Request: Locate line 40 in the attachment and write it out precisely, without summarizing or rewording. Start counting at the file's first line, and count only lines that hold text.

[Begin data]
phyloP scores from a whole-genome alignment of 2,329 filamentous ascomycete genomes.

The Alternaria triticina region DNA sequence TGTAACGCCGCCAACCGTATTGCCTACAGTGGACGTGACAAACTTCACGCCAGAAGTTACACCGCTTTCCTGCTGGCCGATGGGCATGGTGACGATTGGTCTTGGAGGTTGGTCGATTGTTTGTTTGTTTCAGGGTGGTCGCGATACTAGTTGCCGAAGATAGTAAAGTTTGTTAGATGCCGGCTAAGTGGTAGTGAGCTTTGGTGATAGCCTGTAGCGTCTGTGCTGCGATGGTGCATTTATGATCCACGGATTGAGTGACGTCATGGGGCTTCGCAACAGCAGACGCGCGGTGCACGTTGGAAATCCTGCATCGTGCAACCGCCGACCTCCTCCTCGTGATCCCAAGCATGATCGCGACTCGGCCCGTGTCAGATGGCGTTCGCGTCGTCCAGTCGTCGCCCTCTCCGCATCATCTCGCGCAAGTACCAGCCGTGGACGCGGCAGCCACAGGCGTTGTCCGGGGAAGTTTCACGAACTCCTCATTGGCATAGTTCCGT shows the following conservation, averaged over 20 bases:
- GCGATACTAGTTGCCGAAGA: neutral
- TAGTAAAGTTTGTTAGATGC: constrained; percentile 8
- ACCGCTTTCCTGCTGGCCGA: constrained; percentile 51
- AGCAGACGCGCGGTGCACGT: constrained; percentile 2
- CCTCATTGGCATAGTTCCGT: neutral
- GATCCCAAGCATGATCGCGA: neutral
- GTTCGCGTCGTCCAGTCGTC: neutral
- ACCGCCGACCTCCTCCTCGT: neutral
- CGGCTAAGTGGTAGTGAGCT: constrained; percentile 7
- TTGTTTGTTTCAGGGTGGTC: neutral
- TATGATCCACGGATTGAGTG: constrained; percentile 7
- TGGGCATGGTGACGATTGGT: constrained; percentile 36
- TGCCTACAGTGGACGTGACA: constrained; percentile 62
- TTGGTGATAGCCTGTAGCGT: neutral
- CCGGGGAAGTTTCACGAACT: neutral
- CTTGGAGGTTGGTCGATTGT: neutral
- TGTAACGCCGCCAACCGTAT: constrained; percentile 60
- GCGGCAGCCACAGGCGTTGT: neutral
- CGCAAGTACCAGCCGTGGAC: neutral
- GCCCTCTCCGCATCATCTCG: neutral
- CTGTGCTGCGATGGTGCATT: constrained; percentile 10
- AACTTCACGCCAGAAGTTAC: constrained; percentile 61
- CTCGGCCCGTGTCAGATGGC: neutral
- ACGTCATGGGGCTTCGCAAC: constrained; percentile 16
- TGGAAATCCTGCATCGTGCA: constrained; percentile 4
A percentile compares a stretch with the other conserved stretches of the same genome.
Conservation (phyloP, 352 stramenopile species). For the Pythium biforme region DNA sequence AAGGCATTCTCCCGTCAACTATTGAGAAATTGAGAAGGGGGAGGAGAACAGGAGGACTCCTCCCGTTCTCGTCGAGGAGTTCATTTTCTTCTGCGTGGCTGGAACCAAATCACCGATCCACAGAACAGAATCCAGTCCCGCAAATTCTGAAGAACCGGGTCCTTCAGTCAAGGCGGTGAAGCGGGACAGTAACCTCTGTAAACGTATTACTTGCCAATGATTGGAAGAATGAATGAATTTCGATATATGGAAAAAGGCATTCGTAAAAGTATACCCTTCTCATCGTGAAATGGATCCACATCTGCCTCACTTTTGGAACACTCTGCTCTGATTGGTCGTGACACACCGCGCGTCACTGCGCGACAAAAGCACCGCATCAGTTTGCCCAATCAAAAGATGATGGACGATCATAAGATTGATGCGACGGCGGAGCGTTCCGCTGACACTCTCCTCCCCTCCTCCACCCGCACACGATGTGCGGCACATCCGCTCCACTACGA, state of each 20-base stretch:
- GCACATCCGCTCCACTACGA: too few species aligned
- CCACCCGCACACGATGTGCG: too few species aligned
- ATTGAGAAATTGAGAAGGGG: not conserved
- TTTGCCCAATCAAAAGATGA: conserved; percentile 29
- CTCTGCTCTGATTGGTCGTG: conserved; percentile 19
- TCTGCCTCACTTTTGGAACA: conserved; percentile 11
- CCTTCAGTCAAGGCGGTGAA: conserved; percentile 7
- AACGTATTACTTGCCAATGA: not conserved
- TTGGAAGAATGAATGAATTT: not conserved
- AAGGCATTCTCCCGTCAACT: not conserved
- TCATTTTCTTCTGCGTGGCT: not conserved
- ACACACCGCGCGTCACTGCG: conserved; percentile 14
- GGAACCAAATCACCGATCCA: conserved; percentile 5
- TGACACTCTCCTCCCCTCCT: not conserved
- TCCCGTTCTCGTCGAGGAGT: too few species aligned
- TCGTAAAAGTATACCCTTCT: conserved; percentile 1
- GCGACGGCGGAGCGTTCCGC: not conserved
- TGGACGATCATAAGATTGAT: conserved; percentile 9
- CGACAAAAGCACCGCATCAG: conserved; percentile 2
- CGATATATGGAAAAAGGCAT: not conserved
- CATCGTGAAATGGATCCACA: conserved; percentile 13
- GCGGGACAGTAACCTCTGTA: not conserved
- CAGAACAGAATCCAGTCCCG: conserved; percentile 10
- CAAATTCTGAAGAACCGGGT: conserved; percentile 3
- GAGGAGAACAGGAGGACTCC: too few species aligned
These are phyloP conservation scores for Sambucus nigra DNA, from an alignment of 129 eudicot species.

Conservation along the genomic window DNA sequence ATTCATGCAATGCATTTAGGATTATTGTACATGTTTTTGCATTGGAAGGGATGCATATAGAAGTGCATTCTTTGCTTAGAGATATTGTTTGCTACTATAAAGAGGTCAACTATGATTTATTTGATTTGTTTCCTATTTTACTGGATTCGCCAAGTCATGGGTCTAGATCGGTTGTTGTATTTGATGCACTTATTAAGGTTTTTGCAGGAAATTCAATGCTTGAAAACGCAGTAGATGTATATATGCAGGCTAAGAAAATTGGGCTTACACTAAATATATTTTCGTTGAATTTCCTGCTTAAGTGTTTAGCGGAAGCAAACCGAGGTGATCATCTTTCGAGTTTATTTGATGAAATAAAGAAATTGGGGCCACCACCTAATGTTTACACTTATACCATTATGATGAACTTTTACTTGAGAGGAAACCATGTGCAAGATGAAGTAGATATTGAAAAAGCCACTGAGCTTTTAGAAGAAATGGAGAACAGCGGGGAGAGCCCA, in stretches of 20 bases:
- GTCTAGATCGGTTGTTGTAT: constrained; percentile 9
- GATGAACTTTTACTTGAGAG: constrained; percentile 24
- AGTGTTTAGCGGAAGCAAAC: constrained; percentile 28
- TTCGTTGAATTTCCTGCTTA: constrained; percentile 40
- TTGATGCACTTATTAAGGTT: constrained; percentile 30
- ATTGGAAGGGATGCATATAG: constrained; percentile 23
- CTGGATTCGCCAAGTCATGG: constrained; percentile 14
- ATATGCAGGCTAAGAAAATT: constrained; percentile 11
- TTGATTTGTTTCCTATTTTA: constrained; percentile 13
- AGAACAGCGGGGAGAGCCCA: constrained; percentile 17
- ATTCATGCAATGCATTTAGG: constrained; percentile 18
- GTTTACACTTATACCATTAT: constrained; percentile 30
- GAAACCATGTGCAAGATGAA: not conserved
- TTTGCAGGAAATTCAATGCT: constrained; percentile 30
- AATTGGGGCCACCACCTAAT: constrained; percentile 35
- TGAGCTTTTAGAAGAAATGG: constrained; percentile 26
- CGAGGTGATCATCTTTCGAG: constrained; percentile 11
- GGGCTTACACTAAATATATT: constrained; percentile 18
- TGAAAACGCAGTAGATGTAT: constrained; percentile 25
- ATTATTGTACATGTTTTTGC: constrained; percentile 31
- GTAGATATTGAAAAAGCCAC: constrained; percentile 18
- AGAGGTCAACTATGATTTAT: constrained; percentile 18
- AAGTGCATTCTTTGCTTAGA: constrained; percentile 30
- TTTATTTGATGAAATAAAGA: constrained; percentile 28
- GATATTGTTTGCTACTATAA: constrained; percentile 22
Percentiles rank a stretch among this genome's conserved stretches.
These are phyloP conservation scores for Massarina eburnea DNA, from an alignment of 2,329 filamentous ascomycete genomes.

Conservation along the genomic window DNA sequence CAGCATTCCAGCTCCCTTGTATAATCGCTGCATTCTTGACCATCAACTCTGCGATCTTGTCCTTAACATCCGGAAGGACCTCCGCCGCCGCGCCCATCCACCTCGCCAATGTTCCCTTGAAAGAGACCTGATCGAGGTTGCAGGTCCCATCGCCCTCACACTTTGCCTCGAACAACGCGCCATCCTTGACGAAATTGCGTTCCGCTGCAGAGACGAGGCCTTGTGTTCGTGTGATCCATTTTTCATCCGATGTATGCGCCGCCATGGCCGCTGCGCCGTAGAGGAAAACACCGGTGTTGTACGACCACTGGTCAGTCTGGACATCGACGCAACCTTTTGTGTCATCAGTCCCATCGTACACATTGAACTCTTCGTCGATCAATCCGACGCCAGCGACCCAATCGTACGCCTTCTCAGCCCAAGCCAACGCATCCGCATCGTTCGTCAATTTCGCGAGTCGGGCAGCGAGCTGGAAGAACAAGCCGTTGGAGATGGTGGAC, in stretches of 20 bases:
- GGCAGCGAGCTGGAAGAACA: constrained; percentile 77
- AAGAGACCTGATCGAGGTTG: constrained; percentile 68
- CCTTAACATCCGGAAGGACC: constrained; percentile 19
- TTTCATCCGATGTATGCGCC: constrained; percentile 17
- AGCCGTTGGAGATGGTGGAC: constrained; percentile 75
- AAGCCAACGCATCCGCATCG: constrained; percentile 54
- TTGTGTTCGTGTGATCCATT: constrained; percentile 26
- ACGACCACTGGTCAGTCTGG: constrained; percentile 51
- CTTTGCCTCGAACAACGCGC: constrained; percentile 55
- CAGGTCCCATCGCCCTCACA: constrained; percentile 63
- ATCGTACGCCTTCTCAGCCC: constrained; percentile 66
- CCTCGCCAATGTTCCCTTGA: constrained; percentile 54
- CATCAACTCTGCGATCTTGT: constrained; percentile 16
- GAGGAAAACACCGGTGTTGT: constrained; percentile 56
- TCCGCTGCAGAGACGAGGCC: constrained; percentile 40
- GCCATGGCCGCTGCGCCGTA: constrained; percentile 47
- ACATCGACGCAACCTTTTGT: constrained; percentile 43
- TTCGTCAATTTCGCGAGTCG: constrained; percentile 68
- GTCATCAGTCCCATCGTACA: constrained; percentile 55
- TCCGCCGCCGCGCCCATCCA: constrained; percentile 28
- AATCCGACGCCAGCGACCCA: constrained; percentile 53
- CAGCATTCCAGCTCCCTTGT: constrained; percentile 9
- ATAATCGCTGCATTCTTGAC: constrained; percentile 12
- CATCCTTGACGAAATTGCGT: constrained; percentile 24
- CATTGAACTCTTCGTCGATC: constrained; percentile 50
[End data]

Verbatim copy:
- TCATTTTCTTCTGCGTGGCT: not conserved